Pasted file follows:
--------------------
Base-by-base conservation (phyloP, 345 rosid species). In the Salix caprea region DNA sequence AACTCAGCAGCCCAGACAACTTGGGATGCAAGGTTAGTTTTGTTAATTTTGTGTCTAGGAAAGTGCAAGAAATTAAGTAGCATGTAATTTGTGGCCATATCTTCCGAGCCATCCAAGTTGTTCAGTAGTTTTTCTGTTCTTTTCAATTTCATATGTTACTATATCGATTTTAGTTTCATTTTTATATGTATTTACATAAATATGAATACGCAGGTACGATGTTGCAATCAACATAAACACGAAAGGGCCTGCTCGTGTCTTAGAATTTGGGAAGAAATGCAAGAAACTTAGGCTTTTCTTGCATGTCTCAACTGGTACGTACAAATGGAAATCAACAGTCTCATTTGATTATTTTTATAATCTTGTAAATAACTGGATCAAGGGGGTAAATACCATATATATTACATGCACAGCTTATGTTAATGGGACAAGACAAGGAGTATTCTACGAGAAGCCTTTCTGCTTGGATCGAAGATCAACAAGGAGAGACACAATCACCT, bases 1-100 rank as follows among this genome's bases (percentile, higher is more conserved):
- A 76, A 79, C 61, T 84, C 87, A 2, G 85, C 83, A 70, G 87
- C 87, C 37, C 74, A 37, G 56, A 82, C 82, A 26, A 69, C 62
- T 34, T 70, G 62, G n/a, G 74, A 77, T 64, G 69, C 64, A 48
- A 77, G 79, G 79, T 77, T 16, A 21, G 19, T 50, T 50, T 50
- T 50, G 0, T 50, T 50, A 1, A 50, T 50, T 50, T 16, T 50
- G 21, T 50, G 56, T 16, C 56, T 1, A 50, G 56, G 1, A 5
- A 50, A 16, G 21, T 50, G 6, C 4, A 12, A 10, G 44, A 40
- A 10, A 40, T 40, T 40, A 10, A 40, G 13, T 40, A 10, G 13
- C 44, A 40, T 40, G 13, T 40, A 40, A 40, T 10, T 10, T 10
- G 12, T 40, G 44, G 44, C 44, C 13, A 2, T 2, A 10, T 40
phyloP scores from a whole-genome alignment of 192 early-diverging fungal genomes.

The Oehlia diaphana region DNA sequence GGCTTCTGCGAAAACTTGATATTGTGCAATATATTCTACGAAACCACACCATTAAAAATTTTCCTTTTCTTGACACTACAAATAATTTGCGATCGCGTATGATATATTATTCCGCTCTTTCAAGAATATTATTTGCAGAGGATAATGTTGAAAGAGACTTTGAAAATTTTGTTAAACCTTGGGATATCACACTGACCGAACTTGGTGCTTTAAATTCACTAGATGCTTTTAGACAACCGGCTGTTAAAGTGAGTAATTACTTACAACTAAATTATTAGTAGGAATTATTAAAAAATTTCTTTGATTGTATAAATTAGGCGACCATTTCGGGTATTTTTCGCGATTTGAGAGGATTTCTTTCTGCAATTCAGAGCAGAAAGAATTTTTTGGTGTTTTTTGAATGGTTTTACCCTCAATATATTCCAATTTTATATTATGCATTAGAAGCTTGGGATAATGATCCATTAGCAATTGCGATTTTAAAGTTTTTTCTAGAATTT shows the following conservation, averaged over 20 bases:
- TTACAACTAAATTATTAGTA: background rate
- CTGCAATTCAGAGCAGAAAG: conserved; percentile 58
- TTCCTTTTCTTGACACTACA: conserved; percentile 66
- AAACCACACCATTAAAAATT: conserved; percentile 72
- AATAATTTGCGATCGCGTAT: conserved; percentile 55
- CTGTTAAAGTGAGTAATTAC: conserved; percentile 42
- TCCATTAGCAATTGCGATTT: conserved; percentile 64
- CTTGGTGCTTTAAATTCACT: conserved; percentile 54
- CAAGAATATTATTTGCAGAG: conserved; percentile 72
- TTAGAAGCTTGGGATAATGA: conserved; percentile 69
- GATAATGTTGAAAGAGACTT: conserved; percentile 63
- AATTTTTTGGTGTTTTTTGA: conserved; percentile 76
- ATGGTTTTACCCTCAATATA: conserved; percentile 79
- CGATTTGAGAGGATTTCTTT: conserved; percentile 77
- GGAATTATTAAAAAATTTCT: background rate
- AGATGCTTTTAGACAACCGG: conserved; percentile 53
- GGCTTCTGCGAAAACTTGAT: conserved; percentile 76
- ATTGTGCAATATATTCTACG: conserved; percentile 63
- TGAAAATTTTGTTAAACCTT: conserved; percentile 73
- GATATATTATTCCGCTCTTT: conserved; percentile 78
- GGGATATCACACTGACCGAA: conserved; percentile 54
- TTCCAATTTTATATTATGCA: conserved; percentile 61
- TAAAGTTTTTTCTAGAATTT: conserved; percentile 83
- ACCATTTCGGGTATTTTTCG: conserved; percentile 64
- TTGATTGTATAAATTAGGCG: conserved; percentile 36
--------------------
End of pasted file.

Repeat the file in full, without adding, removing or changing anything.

Base-by-base conservation (phyloP, 345 rosid species). In the Salix caprea region DNA sequence AACTCAGCAGCCCAGACAACTTGGGATGCAAGGTTAGTTTTGTTAATTTTGTGTCTAGGAAAGTGCAAGAAATTAAGTAGCATGTAATTTGTGGCCATATCTTCCGAGCCATCCAAGTTGTTCAGTAGTTTTTCTGTTCTTTTCAATTTCATATGTTACTATATCGATTTTAGTTTCATTTTTATATGTATTTACATAAATATGAATACGCAGGTACGATGTTGCAATCAACATAAACACGAAAGGGCCTGCTCGTGTCTTAGAATTTGGGAAGAAATGCAAGAAACTTAGGCTTTTCTTGCATGTCTCAACTGGTACGTACAAATGGAAATCAACAGTCTCATTTGATTATTTTTATAATCTTGTAAATAACTGGATCAAGGGGGTAAATACCATATATATTACATGCACAGCTTATGTTAATGGGACAAGACAAGGAGTATTCTACGAGAAGCCTTTCTGCTTGGATCGAAGATCAACAAGGAGAGACACAATCACCT, bases 1-100 rank as follows among this genome's bases (percentile, higher is more conserved):
- A 76, A 79, C 61, T 84, C 87, A 2, G 85, C 83, A 70, G 87
- C 87, C 37, C 74, A 37, G 56, A 82, C 82, A 26, A 69, C 62
- T 34, T 70, G 62, G n/a, G 74, A 77, T 64, G 69, C 64, A 48
- A 77, G 79, G 79, T 77, T 16, A 21, G 19, T 50, T 50, T 50
- T 50, G 0, T 50, T 50, A 1, A 50, T 50, T 50, T 16, T 50
- G 21, T 50, G 56, T 16, C 56, T 1, A 50, G 56, G 1, A 5
- A 50, A 16, G 21, T 50, G 6, C 4, A 12, A 10, G 44, A 40
- A 10, A 40, T 40, T 40, A 10, A 40, G 13, T 40, A 10, G 13
- C 44, A 40, T 40, G 13, T 40, A 40, A 40, T 10, T 10, T 10
- G 12, T 40, G 44, G 44, C 44, C 13, A 2, T 2, A 10, T 40
phyloP scores from a whole-genome alignment of 192 early-diverging fungal genomes.

The Oehlia diaphana region DNA sequence GGCTTCTGCGAAAACTTGATATTGTGCAATATATTCTACGAAACCACACCATTAAAAATTTTCCTTTTCTTGACACTACAAATAATTTGCGATCGCGTATGATATATTATTCCGCTCTTTCAAGAATATTATTTGCAGAGGATAATGTTGAAAGAGACTTTGAAAATTTTGTTAAACCTTGGGATATCACACTGACCGAACTTGGTGCTTTAAATTCACTAGATGCTTTTAGACAACCGGCTGTTAAAGTGAGTAATTACTTACAACTAAATTATTAGTAGGAATTATTAAAAAATTTCTTTGATTGTATAAATTAGGCGACCATTTCGGGTATTTTTCGCGATTTGAGAGGATTTCTTTCTGCAATTCAGAGCAGAAAGAATTTTTTGGTGTTTTTTGAATGGTTTTACCCTCAATATATTCCAATTTTATATTATGCATTAGAAGCTTGGGATAATGATCCATTAGCAATTGCGATTTTAAAGTTTTTTCTAGAATTT shows the following conservation, averaged over 20 bases:
- TTACAACTAAATTATTAGTA: background rate
- CTGCAATTCAGAGCAGAAAG: conserved; percentile 58
- TTCCTTTTCTTGACACTACA: conserved; percentile 66
- AAACCACACCATTAAAAATT: conserved; percentile 72
- AATAATTTGCGATCGCGTAT: conserved; percentile 55
- CTGTTAAAGTGAGTAATTAC: conserved; percentile 42
- TCCATTAGCAATTGCGATTT: conserved; percentile 64
- CTTGGTGCTTTAAATTCACT: conserved; percentile 54
- CAAGAATATTATTTGCAGAG: conserved; percentile 72
- TTAGAAGCTTGGGATAATGA: conserved; percentile 69
- GATAATGTTGAAAGAGACTT: conserved; percentile 63
- AATTTTTTGGTGTTTTTTGA: conserved; percentile 76
- ATGGTTTTACCCTCAATATA: conserved; percentile 79
- CGATTTGAGAGGATTTCTTT: conserved; percentile 77
- GGAATTATTAAAAAATTTCT: background rate
- AGATGCTTTTAGACAACCGG: conserved; percentile 53
- GGCTTCTGCGAAAACTTGAT: conserved; percentile 76
- ATTGTGCAATATATTCTACG: conserved; percentile 63
- TGAAAATTTTGTTAAACCTT: conserved; percentile 73
- GATATATTATTCCGCTCTTT: conserved; percentile 78
- GGGATATCACACTGACCGAA: conserved; percentile 54
- TTCCAATTTTATATTATGCA: conserved; percentile 61
- TAAAGTTTTTTCTAGAATTT: conserved; percentile 83
- ACCATTTCGGGTATTTTTCG: conserved; percentile 64
- TTGATTGTATAAATTAGGCG: conserved; percentile 36